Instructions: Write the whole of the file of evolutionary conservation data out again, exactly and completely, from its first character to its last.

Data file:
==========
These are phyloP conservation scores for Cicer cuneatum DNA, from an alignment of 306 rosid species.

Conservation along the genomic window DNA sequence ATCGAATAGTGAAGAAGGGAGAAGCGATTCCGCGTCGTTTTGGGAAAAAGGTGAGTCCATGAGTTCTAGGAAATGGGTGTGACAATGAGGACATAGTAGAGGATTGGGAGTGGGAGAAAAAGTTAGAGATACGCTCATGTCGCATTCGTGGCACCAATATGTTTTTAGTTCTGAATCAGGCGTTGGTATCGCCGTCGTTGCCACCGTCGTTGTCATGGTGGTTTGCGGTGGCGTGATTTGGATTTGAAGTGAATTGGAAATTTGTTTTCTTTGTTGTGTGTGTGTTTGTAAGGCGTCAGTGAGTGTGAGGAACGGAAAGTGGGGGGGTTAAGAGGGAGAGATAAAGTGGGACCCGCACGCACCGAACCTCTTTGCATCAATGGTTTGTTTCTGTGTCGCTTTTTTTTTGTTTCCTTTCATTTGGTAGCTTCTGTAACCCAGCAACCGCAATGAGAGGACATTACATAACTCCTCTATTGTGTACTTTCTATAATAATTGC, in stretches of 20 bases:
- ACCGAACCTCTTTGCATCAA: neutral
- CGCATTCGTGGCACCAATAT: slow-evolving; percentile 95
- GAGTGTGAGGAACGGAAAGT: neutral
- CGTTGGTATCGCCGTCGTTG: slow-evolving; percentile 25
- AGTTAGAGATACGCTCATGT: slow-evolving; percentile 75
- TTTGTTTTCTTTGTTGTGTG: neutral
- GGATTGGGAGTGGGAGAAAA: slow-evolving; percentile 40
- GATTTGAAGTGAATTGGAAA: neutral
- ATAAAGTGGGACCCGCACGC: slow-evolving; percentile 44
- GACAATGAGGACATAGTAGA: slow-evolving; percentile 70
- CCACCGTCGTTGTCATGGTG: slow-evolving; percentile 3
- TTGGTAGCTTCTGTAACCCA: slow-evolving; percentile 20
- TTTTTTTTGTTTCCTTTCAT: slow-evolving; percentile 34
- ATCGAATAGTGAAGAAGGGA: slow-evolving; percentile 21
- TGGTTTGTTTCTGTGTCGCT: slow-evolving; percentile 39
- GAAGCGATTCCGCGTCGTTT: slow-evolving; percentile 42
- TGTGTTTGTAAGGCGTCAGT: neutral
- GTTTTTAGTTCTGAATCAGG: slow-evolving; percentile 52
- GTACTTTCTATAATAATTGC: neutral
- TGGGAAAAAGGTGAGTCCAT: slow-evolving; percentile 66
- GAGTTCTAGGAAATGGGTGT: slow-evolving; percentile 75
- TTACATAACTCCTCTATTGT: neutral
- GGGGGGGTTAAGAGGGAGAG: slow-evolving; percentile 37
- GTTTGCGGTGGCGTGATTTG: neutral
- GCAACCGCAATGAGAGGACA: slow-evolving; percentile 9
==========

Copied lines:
These are phyloP conservation scores for Cicer cuneatum DNA, from an alignment of 306 rosid species.

Conservation along the genomic window DNA sequence ATCGAATAGTGAAGAAGGGAGAAGCGATTCCGCGTCGTTTTGGGAAAAAGGTGAGTCCATGAGTTCTAGGAAATGGGTGTGACAATGAGGACATAGTAGAGGATTGGGAGTGGGAGAAAAAGTTAGAGATACGCTCATGTCGCATTCGTGGCACCAATATGTTTTTAGTTCTGAATCAGGCGTTGGTATCGCCGTCGTTGCCACCGTCGTTGTCATGGTGGTTTGCGGTGGCGTGATTTGGATTTGAAGTGAATTGGAAATTTGTTTTCTTTGTTGTGTGTGTGTTTGTAAGGCGTCAGTGAGTGTGAGGAACGGAAAGTGGGGGGGTTAAGAGGGAGAGATAAAGTGGGACCCGCACGCACCGAACCTCTTTGCATCAATGGTTTGTTTCTGTGTCGCTTTTTTTTTGTTTCCTTTCATTTGGTAGCTTCTGTAACCCAGCAACCGCAATGAGAGGACATTACATAACTCCTCTATTGTGTACTTTCTATAATAATTGC, in stretches of 20 bases:
- ACCGAACCTCTTTGCATCAA: neutral
- CGCATTCGTGGCACCAATAT: slow-evolving; percentile 95
- GAGTGTGAGGAACGGAAAGT: neutral
- CGTTGGTATCGCCGTCGTTG: slow-evolving; percentile 25
- AGTTAGAGATACGCTCATGT: slow-evolving; percentile 75
- TTTGTTTTCTTTGTTGTGTG: neutral
- GGATTGGGAGTGGGAGAAAA: slow-evolving; percentile 40
- GATTTGAAGTGAATTGGAAA: neutral
- ATAAAGTGGGACCCGCACGC: slow-evolving; percentile 44
- GACAATGAGGACATAGTAGA: slow-evolving; percentile 70
- CCACCGTCGTTGTCATGGTG: slow-evolving; percentile 3
- TTGGTAGCTTCTGTAACCCA: slow-evolving; percentile 20
- TTTTTTTTGTTTCCTTTCAT: slow-evolving; percentile 34
- ATCGAATAGTGAAGAAGGGA: slow-evolving; percentile 21
- TGGTTTGTTTCTGTGTCGCT: slow-evolving; percentile 39
- GAAGCGATTCCGCGTCGTTT: slow-evolving; percentile 42
- TGTGTTTGTAAGGCGTCAGT: neutral
- GTTTTTAGTTCTGAATCAGG: slow-evolving; percentile 52
- GTACTTTCTATAATAATTGC: neutral
- TGGGAAAAAGGTGAGTCCAT: slow-evolving; percentile 66
- GAGTTCTAGGAAATGGGTGT: slow-evolving; percentile 75
- TTACATAACTCCTCTATTGT: neutral
- GGGGGGGTTAAGAGGGAGAG: slow-evolving; percentile 37
- GTTTGCGGTGGCGTGATTTG: neutral
- GCAACCGCAATGAGAGGACA: slow-evolving; percentile 9